1. Hey Lou, I love this direction you’re going to go in with your posts. I’m fascinated by how the workplace treats mothers,, and frankly, I haven’t seen the best of it being a lawyer. I’m looking forward to the stories of stay at home mothers, and mothers who go back to office jobs (or other jobs!).
    Jess

  2. Sounds like a great series! Every mom works in some capacity of other! I work at a “real” job..part-time, blog from home and do the majority of the house/kids work because my hubby works long hours!!

  3. I love how you pointed out that even being a stay at home mom that just takes care of the kids and manages the household is still considered a working mom. I’ve seen my mom and my sister do it and it not a easy job. Motherhood in general isn’t an easy job. I think it’s great that you’re doing a series like this.

  4. Lou I love this! And I can’t wait to learn more about Flex Jobs. What a neat direction to go in. To heck with the ways. Staying at home or not, most of us want to make money. I will be following along for sure. Thank you!

  5. I love this! I’m a new working mom myself (part-time tutoring outside of the home), and I love talking to others who also know how to balance their roles. On some days, it feels like I’m just barely starting to get the hang of it!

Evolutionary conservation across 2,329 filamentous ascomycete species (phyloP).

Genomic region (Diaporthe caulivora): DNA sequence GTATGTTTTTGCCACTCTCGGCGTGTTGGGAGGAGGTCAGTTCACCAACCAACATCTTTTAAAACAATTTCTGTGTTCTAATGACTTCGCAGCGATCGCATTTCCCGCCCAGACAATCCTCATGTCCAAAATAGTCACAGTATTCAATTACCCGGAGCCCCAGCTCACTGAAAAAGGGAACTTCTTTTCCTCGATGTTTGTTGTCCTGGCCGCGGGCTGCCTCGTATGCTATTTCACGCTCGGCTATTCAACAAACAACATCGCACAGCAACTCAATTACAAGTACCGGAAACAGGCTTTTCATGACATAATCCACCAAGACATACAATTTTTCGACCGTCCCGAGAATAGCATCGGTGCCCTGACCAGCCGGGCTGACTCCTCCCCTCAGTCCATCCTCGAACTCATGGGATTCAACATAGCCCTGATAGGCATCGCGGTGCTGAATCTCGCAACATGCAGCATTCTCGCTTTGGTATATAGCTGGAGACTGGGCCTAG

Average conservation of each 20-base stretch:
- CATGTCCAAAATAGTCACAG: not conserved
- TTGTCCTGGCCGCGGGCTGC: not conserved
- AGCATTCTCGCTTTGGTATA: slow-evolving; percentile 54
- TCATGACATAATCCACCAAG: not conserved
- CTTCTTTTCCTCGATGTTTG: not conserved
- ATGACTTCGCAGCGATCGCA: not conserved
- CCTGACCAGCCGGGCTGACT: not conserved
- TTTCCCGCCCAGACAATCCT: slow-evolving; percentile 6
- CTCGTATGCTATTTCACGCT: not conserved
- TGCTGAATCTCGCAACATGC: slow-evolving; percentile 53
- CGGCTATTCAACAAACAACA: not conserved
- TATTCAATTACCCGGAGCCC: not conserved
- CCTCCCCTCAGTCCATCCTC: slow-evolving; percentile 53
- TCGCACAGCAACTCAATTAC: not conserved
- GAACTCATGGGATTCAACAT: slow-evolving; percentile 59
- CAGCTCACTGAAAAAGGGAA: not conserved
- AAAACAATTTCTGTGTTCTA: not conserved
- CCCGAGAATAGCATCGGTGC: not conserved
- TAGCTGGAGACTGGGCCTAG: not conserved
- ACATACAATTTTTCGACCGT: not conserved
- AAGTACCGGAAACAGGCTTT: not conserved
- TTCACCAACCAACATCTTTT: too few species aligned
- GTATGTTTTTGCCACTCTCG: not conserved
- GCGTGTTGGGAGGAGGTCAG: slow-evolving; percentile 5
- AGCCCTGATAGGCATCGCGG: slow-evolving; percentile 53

• I hear you, Kim. I feel like we can learn a lot from hearing about other people’s situations–what works and what doesn’t.

  6. What a great idea for a series! I’m not a mom yet but when my husband and I do decide to have kids I’m planning on continuing my career, so I’m looking forward to reading your series!

  7. “changing the way we work so that all people, including moms, dads, and caretakers, can better balance the demands of home and career is quite possibly the legacy that late-Gen-Xers and early-Millennials will leave the next generation of American professionals..” I couldn’t agree more. Very excited for this series!

    • Me too Gena! I feel like I tend to focus on moms first, and then “parents” second, but really all people benefit from these discussions.

  8. I’m looking forward to this series. The working thing is a large part in our decision about whether to have kids, and I am excited about hearing the different perspectives.

  9. I am really looking forward to this!! I am going back into the work force and would like to find jobs via flex jobs!! So It will be great to hear what the founder has to say!!

  10. Just followed you so I can follow along on these future interviews! Working outside the home has been hard yet still rewarding for me. But there are really hard days and there is some comfort in knowing there is no one perfect situation. I’m thankful I can work at a job I enjoy, write my blog and be a mother. I find it requires 5am wake ups and lots of coffee to get it all done!

    • Thanks for following! There really is no perfect situation, and I am realizing that enjoying what you do goes a long way toward determining whether or not your situation is working. In other words, being happy at work can make the sacrifices worth it. Being miserable at work regardless of the reason can make even the most understanding, flexible employment situation seem unbearable.

    • I agree Caroline. I think we spend too much time judging and commenting on everyone else’s choices and not really thinking about our own.